Real Estate Settlement Procedures Act (RESPA) A federal law requiring mortgage lenders to give potential borrowers a government publication describing the closing process and providing clear, advance disclosure of all closing costs to home buyers.
real estate short sale Sale of real estate property in which the proceeds are less than the balance owed on a loan secured by the property sold.
rent ratio The ratio of the average house price to the average annual rent, which provides insight into the relative attractiveness of buying a house versus renting in a given area of potential interest.
rental contract (lease agreement) A legal instrument that protects both the lessor and the lessee from an adverse action by the other party; it specifies the amount of the monthly payment, the payment due date, penalties for late payment, the length of the lease agreement, deposit requirements, fair wear and tear, definitions and provisions, the distribution of expenses, renewal options and early termination penalties, and any restrictions on children, pets, subleasing or using the facilities.
residual value The remaining value of a leased car at the end of the lease term.
sales contract An agreement to purchase an automobile that states the offering price and all conditions of the offer; when signed by the buyer and seller, the contract legally binds them to its terms.
shared-appreciation mortgage A loan that allows a lender or other party to share in the appreciated value when the home is sold.
title check The research of legal documents and courthouse records to verify that the seller conveying title actually has the legal interest he or she claims and that the title is free of all liens and encumbrances.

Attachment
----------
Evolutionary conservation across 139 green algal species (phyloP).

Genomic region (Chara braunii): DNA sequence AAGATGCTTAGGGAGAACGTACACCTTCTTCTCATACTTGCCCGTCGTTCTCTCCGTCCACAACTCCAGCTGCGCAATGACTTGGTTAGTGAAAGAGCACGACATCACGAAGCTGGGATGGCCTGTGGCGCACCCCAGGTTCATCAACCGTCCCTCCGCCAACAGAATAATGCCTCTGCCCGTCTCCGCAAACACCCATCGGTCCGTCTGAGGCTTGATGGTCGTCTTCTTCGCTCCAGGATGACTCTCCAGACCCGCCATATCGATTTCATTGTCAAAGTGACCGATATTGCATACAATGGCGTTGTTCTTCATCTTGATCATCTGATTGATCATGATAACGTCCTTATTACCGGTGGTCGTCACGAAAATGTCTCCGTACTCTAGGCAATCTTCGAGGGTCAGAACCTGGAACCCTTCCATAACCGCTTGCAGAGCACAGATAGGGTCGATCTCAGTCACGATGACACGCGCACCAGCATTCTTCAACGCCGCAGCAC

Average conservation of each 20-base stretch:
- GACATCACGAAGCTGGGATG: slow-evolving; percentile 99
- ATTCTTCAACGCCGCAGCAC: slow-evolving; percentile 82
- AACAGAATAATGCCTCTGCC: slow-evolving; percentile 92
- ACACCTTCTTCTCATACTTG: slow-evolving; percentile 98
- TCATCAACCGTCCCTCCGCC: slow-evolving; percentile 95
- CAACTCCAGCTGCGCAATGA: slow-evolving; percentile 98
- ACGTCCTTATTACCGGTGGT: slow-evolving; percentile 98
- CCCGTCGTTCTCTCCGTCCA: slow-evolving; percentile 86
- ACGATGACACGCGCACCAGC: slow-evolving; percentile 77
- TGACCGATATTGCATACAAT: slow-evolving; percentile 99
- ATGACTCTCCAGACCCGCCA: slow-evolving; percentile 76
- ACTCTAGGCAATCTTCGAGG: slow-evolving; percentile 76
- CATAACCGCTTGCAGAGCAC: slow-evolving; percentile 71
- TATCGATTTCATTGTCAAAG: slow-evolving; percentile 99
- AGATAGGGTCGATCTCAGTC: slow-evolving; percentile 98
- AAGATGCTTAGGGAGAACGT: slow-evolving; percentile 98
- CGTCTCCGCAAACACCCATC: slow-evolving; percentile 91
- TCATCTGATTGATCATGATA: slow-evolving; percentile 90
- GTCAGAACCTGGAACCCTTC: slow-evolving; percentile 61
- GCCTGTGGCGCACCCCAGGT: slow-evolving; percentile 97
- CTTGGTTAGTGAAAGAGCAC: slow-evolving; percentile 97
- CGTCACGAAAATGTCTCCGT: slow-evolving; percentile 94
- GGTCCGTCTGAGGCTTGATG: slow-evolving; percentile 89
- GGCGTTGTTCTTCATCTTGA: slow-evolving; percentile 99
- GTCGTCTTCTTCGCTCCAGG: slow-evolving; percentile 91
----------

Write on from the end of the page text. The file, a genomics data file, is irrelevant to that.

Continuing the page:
two-step ARM . An adjustable-rate mortgage with just two interest rates: one for the first five to seven years of the loan, and a higher one for the remaining term of the loan
VA loan guarantee A guarantee offered by the U.S. Veterans Administration to lenders who make qualified mortgage loans to eligible veterans of the U.S. Armed Forces and their unmarried surviving spouses.
Chapter 5 Making Automobile and Housing Decisions Learning Goals How Will This Affect Me? I. Buying an Automobile Choosing a Car Affordability Operating Costs Gas, Diesel, or Hybrid? New, Used, or "Nearly New"? Size, Body Style, and Features II. The Purchase Transaction A. Negotiating Price B. Closing the Deal III. Leasing Your Car The Leasing Process Lease versus Purchase Analysis When the Lease Ends IV. Meeting Housing Needs: Buy or Rent? A. Housing Prices and the Financial Crisis 2008-2009 B. What Type of Housing Meets Your Needs? C. Analyzing the Rent-or-Buy Decision V. How Much Housing Can You Afford? Benefits of Owning a Home The Cost of Homeownership C. The Down Payment D. Points and Closing Costs E. Mortgage Payments F. Affordability Ratios G. Property Taxes and Insurance H. Maintenance and Operating Expenses I. Performing a Home Affordability Analysis VI. The Home-Buying Process A. Shop the Market First B. Real Estate Short Sales C. Using an Agent D. Prequalifying and Applying for a Mortgage E. The Real Estate Sales Contract F. Closing the Deal VI. Financing the Transaction Sources of Mortgage Loans Types of Mortgage Loans Fixed-Rate Mortgages Adjustable-Rate Mortgages (ARMs) a. Features of ARMs b. Beware of Negative Amortization E. Fixed Rate or Adjustable Rate? F. Other Mortgage Payment Options G. Conventional, Insured, and Guaranteed Loans H. Refinancing Your Mortgage Planning over a Lifetime Financial Impact of Personal Choices Financial Planning Exercises Solution Manual for Personal Finance Michael Joehnk , Randall Billingsley , Lawrence Gitman 9780357033609